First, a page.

Many television seasons ago, one of the main characters in "Chicago Hope" had a near-death experience during surgery. While he was recovering, he confided to a friend that he had learned the secret of life. It was "giving and receiving."

Giving? Yes, we get that. But receiving the love, care, and help of others? That's more difficult for many of us. One explanation could be the reigning mythology of Western culture: It's good to stand on our own two feet and never be dependent. As Protestant preacher William Sloane Coffin once put it: "Many of us overvalue autonomy, the strength to stand alone, the capacity to act independently. Far too few of us pay attention to the virtues of dependence and interdependence, and especially the capacity to be vulnerable."

Even if we acknowledge how much we rely on others in our everyday activities, we may still hesitate to be on the receiving end when we are in trouble. We do not want to be a burden, we say. We can take care of ourselves. This attitude means that often the weakest and neediest among us don't ask for help or resist it when it is offered.

This philosophy comes across in A Home of Our Own, a 1993 film starring Kathy Bates as Frances, a strong-willed single mother of six. After leaving California, they settle down in a shack on a hill in Idaho. Instead of paying rent, the kids do chores for the landlord. Frances works at a bowling alley as a waitress. A priest from the Catholic church offers the family clothes and other items they desperately need, but Frances refuses. This stubbornness draws out the ire of her eldest son who resents being the man of the house. It takes a family tragedy to open Frances' eyes to the fact that it's no sin to accept help. The message of this movie is that receiving graciously is as important as giving.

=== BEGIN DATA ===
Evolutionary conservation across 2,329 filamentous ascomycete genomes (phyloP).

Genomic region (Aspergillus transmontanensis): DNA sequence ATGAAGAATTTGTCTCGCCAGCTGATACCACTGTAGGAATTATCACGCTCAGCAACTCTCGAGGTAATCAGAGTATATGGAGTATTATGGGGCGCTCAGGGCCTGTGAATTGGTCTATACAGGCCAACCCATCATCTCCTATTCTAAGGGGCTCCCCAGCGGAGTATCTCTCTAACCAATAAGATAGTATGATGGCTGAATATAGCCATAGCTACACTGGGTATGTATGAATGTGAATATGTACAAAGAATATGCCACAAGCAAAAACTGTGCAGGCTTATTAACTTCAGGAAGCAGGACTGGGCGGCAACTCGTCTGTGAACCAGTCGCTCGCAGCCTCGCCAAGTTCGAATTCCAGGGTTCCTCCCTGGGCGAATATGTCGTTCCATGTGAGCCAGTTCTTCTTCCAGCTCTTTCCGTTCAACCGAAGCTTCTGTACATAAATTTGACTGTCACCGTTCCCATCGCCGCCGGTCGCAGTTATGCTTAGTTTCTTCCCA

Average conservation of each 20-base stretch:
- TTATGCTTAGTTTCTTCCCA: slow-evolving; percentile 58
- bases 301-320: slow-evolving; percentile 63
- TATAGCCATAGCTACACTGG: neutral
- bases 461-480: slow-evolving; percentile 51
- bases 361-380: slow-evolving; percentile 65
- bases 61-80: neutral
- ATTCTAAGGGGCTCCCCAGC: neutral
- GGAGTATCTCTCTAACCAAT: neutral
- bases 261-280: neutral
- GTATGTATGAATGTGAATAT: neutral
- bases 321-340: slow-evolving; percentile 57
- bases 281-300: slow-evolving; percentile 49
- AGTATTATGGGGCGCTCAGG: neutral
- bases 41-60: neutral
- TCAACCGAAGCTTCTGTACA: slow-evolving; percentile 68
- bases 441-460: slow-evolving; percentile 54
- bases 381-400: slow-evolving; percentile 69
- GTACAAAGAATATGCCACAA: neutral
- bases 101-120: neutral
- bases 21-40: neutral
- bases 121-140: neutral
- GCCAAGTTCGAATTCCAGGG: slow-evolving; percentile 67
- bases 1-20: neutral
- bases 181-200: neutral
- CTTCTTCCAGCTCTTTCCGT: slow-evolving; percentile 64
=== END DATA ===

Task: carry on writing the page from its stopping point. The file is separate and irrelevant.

Our reluctance to freely receive affects our relationships with others and limits our openness to God's grace. Getting better at receiving, then, is an important intention of spiritual practice. Here are a few ways to do this:

• Make a practice of consciously acknowledging your vulnerability and dependence upon others. For example, think about all the service providers who make it possible for us to ride in elevators, make phone calls, read a book at night in a lighted room, and have food or supplies delivered. Too often, we take this support for granted.

• During a meal, choose one food item and try to list all the people who helped bring it to your table — the farmers, truckers, store managers, package makers, and even those who created the map that facilitated its movement from one place to your table. When you say grace, include a blessing for all those you depend on.

• Make a habit of acknowledging one free gift you have received at the end of each day. Then thank God for the presence in your life of the bearer of the gift.

• Take compliments and words of encouragement — gracefully. Resist any temptation to downplay or minimize positive things people say about you with phrases like "Oh, it was nothing." Think about what it says to others and to God if you are always insisting that you are unworthy of their love.